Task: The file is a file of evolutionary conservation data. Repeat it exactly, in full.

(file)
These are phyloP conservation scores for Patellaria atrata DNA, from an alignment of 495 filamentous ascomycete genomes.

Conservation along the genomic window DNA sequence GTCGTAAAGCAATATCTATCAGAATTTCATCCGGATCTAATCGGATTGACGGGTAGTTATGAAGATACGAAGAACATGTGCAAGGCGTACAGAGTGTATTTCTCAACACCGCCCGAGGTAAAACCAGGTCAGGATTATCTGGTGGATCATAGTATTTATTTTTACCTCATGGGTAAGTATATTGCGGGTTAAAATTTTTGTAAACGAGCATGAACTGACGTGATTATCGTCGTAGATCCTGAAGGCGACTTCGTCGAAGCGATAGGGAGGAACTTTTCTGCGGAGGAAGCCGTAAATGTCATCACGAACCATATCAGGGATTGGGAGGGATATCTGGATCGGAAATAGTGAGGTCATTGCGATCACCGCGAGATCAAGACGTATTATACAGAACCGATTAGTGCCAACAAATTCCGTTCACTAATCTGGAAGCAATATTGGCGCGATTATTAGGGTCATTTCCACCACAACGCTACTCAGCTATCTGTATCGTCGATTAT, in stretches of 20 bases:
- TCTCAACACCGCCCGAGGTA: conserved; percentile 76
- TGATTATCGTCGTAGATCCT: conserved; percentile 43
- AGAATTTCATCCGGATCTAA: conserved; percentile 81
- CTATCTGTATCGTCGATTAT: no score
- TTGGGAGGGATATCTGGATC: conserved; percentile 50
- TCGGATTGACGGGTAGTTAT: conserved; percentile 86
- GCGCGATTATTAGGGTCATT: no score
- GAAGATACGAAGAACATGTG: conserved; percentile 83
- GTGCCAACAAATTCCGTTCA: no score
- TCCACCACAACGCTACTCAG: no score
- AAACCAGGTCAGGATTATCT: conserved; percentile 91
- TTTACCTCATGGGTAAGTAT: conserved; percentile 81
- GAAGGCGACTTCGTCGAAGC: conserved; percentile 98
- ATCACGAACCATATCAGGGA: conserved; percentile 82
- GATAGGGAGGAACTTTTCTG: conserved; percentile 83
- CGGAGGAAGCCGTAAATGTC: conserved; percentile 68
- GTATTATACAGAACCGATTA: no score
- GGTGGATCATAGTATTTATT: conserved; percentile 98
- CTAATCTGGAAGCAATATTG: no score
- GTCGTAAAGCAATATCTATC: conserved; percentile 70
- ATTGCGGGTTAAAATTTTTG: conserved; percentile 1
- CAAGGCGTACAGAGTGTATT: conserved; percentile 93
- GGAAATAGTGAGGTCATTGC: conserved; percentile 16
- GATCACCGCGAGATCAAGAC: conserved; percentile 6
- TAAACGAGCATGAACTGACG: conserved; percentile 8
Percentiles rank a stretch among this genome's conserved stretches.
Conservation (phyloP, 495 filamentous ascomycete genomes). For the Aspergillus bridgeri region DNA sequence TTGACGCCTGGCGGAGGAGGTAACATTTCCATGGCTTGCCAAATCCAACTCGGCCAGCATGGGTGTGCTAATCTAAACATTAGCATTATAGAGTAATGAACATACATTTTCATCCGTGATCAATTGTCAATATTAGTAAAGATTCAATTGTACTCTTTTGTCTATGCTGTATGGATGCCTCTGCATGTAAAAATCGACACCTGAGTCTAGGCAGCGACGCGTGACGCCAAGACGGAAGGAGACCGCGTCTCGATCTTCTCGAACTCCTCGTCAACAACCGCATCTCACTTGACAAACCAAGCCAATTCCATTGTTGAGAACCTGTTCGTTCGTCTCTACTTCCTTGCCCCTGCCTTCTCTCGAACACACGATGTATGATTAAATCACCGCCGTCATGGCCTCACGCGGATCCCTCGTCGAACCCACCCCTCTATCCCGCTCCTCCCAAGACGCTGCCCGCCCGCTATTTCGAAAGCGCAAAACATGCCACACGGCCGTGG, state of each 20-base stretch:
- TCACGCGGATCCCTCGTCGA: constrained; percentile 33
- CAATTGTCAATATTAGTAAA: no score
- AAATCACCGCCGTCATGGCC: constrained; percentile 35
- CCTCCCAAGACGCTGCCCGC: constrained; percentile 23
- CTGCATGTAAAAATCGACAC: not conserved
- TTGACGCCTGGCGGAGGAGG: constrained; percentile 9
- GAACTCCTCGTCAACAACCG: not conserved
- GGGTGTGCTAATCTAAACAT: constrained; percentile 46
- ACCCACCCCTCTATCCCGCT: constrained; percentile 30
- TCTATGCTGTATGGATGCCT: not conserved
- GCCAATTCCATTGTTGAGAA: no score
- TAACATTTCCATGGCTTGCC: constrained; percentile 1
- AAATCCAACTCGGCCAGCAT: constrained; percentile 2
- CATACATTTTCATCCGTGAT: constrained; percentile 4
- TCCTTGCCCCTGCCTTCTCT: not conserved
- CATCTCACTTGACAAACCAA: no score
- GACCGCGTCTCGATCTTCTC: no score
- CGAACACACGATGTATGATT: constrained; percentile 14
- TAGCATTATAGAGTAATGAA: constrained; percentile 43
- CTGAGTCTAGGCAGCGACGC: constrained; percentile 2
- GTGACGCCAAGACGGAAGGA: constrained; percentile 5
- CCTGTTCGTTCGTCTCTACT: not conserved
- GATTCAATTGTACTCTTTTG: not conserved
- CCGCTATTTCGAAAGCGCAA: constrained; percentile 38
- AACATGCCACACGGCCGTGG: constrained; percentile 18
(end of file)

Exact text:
These are phyloP conservation scores for Patellaria atrata DNA, from an alignment of 495 filamentous ascomycete genomes.

Conservation along the genomic window DNA sequence GTCGTAAAGCAATATCTATCAGAATTTCATCCGGATCTAATCGGATTGACGGGTAGTTATGAAGATACGAAGAACATGTGCAAGGCGTACAGAGTGTATTTCTCAACACCGCCCGAGGTAAAACCAGGTCAGGATTATCTGGTGGATCATAGTATTTATTTTTACCTCATGGGTAAGTATATTGCGGGTTAAAATTTTTGTAAACGAGCATGAACTGACGTGATTATCGTCGTAGATCCTGAAGGCGACTTCGTCGAAGCGATAGGGAGGAACTTTTCTGCGGAGGAAGCCGTAAATGTCATCACGAACCATATCAGGGATTGGGAGGGATATCTGGATCGGAAATAGTGAGGTCATTGCGATCACCGCGAGATCAAGACGTATTATACAGAACCGATTAGTGCCAACAAATTCCGTTCACTAATCTGGAAGCAATATTGGCGCGATTATTAGGGTCATTTCCACCACAACGCTACTCAGCTATCTGTATCGTCGATTAT, in stretches of 20 bases:
- TCTCAACACCGCCCGAGGTA: conserved; percentile 76
- TGATTATCGTCGTAGATCCT: conserved; percentile 43
- AGAATTTCATCCGGATCTAA: conserved; percentile 81
- CTATCTGTATCGTCGATTAT: no score
- TTGGGAGGGATATCTGGATC: conserved; percentile 50
- TCGGATTGACGGGTAGTTAT: conserved; percentile 86
- GCGCGATTATTAGGGTCATT: no score
- GAAGATACGAAGAACATGTG: conserved; percentile 83
- GTGCCAACAAATTCCGTTCA: no score
- TCCACCACAACGCTACTCAG: no score
- AAACCAGGTCAGGATTATCT: conserved; percentile 91
- TTTACCTCATGGGTAAGTAT: conserved; percentile 81
- GAAGGCGACTTCGTCGAAGC: conserved; percentile 98
- ATCACGAACCATATCAGGGA: conserved; percentile 82
- GATAGGGAGGAACTTTTCTG: conserved; percentile 83
- CGGAGGAAGCCGTAAATGTC: conserved; percentile 68
- GTATTATACAGAACCGATTA: no score
- GGTGGATCATAGTATTTATT: conserved; percentile 98
- CTAATCTGGAAGCAATATTG: no score
- GTCGTAAAGCAATATCTATC: conserved; percentile 70
- ATTGCGGGTTAAAATTTTTG: conserved; percentile 1
- CAAGGCGTACAGAGTGTATT: conserved; percentile 93
- GGAAATAGTGAGGTCATTGC: conserved; percentile 16
- GATCACCGCGAGATCAAGAC: conserved; percentile 6
- TAAACGAGCATGAACTGACG: conserved; percentile 8
Percentiles rank a stretch among this genome's conserved stretches.
Conservation (phyloP, 495 filamentous ascomycete genomes). For the Aspergillus bridgeri region DNA sequence TTGACGCCTGGCGGAGGAGGTAACATTTCCATGGCTTGCCAAATCCAACTCGGCCAGCATGGGTGTGCTAATCTAAACATTAGCATTATAGAGTAATGAACATACATTTTCATCCGTGATCAATTGTCAATATTAGTAAAGATTCAATTGTACTCTTTTGTCTATGCTGTATGGATGCCTCTGCATGTAAAAATCGACACCTGAGTCTAGGCAGCGACGCGTGACGCCAAGACGGAAGGAGACCGCGTCTCGATCTTCTCGAACTCCTCGTCAACAACCGCATCTCACTTGACAAACCAAGCCAATTCCATTGTTGAGAACCTGTTCGTTCGTCTCTACTTCCTTGCCCCTGCCTTCTCTCGAACACACGATGTATGATTAAATCACCGCCGTCATGGCCTCACGCGGATCCCTCGTCGAACCCACCCCTCTATCCCGCTCCTCCCAAGACGCTGCCCGCCCGCTATTTCGAAAGCGCAAAACATGCCACACGGCCGTGG, state of each 20-base stretch:
- TCACGCGGATCCCTCGTCGA: constrained; percentile 33
- CAATTGTCAATATTAGTAAA: no score
- AAATCACCGCCGTCATGGCC: constrained; percentile 35
- CCTCCCAAGACGCTGCCCGC: constrained; percentile 23
- CTGCATGTAAAAATCGACAC: not conserved
- TTGACGCCTGGCGGAGGAGG: constrained; percentile 9
- GAACTCCTCGTCAACAACCG: not conserved
- GGGTGTGCTAATCTAAACAT: constrained; percentile 46
- ACCCACCCCTCTATCCCGCT: constrained; percentile 30
- TCTATGCTGTATGGATGCCT: not conserved
- GCCAATTCCATTGTTGAGAA: no score
- TAACATTTCCATGGCTTGCC: constrained; percentile 1
- AAATCCAACTCGGCCAGCAT: constrained; percentile 2
- CATACATTTTCATCCGTGAT: constrained; percentile 4
- TCCTTGCCCCTGCCTTCTCT: not conserved
- CATCTCACTTGACAAACCAA: no score
- GACCGCGTCTCGATCTTCTC: no score
- CGAACACACGATGTATGATT: constrained; percentile 14
- TAGCATTATAGAGTAATGAA: constrained; percentile 43
- CTGAGTCTAGGCAGCGACGC: constrained; percentile 2
- GTGACGCCAAGACGGAAGGA: constrained; percentile 5
- CCTGTTCGTTCGTCTCTACT: not conserved
- GATTCAATTGTACTCTTTTG: not conserved
- CCGCTATTTCGAAAGCGCAA: constrained; percentile 38
- AACATGCCACACGGCCGTGG: constrained; percentile 18